In the introduction, he investigates the ancient history of thie Britons in general. It was not neceffary for him to dwell upon that subject, as most of his fubfcribers may be supposed to have in their poffeffion, or to have read, a history of England. He at length speaks of the ancient and present state of Cumberland. On the latter of these topics, he observes,

6 The local wealth of this county consists principally in its mines, of which the chief are of coal: copper, lead, black-lead, and flates, are also won here, and Camden fays veins of gold and filver were discovered in the reign of queen Elizabeth ; but since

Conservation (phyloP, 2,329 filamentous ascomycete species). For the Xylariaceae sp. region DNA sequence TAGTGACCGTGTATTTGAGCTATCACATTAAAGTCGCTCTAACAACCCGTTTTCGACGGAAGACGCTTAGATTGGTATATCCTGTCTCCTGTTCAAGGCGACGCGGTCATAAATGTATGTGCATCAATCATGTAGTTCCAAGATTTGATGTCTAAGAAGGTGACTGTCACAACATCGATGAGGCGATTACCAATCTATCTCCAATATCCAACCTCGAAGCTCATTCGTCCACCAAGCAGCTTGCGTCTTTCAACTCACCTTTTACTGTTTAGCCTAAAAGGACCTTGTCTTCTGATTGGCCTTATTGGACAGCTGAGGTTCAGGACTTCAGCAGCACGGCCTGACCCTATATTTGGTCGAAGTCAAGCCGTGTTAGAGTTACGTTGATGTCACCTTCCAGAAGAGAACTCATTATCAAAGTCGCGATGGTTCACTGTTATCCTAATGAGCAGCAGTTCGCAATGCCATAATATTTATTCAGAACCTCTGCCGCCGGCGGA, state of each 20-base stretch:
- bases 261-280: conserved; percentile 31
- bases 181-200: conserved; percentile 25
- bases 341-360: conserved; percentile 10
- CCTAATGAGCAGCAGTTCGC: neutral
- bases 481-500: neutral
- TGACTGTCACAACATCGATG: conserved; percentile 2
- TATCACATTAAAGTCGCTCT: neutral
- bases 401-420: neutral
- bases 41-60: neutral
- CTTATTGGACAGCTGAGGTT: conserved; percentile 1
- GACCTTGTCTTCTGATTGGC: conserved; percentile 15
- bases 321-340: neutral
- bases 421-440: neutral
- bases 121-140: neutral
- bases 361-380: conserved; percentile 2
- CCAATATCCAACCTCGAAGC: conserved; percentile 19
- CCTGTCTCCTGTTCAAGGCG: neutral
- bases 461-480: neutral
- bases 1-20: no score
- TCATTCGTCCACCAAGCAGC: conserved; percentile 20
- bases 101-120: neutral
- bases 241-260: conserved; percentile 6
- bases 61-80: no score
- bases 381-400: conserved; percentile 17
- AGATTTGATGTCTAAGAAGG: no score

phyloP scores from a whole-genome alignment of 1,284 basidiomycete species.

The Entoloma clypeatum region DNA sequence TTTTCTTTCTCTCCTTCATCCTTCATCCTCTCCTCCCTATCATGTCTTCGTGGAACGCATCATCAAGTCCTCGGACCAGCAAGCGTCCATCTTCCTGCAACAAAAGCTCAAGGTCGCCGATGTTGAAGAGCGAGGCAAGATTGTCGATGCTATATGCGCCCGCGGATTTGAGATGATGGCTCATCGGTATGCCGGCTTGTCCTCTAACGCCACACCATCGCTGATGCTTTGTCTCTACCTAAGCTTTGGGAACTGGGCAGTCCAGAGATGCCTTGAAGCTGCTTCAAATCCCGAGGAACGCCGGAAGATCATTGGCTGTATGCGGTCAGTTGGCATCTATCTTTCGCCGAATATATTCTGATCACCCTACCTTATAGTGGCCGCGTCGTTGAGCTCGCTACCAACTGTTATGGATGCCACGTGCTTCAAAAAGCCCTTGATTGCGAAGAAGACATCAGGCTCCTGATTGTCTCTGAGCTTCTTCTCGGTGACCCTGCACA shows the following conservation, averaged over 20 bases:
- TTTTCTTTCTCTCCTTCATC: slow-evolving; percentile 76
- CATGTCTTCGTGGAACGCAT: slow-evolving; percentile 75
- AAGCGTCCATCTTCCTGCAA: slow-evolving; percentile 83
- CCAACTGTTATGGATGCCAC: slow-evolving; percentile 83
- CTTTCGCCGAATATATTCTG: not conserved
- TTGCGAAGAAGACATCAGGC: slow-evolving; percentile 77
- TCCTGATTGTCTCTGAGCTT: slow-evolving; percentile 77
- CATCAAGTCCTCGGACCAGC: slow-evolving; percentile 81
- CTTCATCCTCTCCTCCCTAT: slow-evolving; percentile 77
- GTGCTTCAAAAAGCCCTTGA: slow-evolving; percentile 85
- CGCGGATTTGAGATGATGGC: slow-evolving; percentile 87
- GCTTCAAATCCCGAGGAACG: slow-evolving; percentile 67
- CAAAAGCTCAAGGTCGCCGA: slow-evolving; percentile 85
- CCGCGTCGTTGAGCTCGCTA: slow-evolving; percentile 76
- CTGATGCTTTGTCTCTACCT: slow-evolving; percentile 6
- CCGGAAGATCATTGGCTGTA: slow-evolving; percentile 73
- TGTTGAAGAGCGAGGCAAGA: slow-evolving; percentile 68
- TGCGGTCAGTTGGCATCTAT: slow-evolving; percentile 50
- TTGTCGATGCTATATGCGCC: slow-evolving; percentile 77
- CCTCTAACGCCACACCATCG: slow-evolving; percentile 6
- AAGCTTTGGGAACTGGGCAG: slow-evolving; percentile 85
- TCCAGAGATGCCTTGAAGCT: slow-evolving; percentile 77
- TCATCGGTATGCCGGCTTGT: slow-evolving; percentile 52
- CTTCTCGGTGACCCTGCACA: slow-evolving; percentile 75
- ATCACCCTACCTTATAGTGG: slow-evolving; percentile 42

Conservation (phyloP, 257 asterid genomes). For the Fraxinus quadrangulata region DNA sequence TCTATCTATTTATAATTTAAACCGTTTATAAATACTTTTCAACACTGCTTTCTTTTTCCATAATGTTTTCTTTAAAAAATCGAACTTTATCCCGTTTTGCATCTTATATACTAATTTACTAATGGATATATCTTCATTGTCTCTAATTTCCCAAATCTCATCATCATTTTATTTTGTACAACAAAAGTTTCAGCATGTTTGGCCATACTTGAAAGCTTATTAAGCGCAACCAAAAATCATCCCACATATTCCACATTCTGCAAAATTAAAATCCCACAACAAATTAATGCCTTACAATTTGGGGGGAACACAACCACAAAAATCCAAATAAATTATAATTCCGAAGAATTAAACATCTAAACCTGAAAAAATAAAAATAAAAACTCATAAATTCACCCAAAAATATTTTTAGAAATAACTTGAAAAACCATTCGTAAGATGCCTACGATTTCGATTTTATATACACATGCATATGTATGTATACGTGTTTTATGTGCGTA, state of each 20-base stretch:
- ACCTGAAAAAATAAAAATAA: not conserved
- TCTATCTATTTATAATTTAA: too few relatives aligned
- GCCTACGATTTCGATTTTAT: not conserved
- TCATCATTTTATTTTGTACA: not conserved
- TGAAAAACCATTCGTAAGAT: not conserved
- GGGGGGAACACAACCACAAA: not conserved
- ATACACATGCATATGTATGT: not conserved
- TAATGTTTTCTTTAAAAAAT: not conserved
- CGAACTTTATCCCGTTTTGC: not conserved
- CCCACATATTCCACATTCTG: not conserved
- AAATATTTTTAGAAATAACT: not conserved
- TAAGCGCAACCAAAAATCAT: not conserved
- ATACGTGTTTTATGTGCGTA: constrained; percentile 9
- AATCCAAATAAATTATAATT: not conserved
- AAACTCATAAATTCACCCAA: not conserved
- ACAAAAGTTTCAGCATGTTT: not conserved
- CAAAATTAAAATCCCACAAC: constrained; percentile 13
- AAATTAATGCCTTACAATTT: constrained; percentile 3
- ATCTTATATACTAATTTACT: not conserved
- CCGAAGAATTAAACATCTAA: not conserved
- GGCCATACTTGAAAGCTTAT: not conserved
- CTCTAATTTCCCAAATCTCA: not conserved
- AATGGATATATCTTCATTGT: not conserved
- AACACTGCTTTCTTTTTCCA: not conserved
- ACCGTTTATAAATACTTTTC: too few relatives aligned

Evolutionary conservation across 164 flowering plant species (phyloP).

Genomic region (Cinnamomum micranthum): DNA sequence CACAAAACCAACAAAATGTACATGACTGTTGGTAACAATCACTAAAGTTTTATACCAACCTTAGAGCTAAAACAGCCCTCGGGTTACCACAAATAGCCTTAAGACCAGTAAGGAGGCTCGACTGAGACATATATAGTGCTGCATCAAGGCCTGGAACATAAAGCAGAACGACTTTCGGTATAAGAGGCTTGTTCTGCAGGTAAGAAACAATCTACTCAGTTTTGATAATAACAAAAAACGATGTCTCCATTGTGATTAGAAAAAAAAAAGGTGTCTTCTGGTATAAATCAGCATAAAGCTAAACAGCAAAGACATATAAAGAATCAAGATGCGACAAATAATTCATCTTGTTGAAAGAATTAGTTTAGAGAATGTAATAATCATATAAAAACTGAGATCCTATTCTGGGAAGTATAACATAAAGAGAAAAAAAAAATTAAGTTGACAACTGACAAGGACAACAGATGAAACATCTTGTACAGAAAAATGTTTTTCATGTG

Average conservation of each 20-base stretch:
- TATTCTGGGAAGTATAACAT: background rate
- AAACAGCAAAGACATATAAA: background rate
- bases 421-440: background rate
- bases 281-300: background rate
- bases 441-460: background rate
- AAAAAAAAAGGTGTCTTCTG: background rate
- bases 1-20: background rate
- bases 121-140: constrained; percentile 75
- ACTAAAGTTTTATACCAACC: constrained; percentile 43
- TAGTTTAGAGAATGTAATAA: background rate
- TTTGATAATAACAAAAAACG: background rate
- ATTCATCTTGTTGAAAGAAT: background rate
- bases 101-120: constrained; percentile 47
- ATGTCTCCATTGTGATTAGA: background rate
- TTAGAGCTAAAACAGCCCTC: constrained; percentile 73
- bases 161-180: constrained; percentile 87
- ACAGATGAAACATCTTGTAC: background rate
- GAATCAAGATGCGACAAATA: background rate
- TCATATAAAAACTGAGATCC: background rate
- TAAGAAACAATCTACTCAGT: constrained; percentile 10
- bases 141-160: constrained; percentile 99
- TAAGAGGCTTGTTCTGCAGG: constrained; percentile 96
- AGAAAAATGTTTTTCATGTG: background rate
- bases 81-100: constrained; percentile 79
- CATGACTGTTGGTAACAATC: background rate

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that time they have not been fearched for. The falmon trade, hath, of late years, become considerable, and much is sent fresh to the London market ; but little or none pickled or cured.' A 'considerable number of black cattle and flieep are bred within this district, but not of fo large a fize as those in Northumberland : large quantities of bacon and butter have, of late years, been fent to the London market; and within these thirty years large calico printiields and check manufactories have been established in Carlifle and its vicinity ; such articles of trade as we have enumerated have arose to a degree of figaificance within a century ; in short, one may safely date the progress of that flourishing state in which this county now appears, to be of no greater antiquity than from the union. Population increases rapidly, cultivation is advancing on every hand: and the most flattering appearances, that this county will become of the greatest consequence to the state, and of import to the mercantile world, within the course of another century, may be deduced from the growing manufactories, the increase of tillage land, the sheep-walks and wool, the improved breed of cattle, the advance in shipping and number of mariners, and the flourishing state of the mines.' Vol. i. · 33: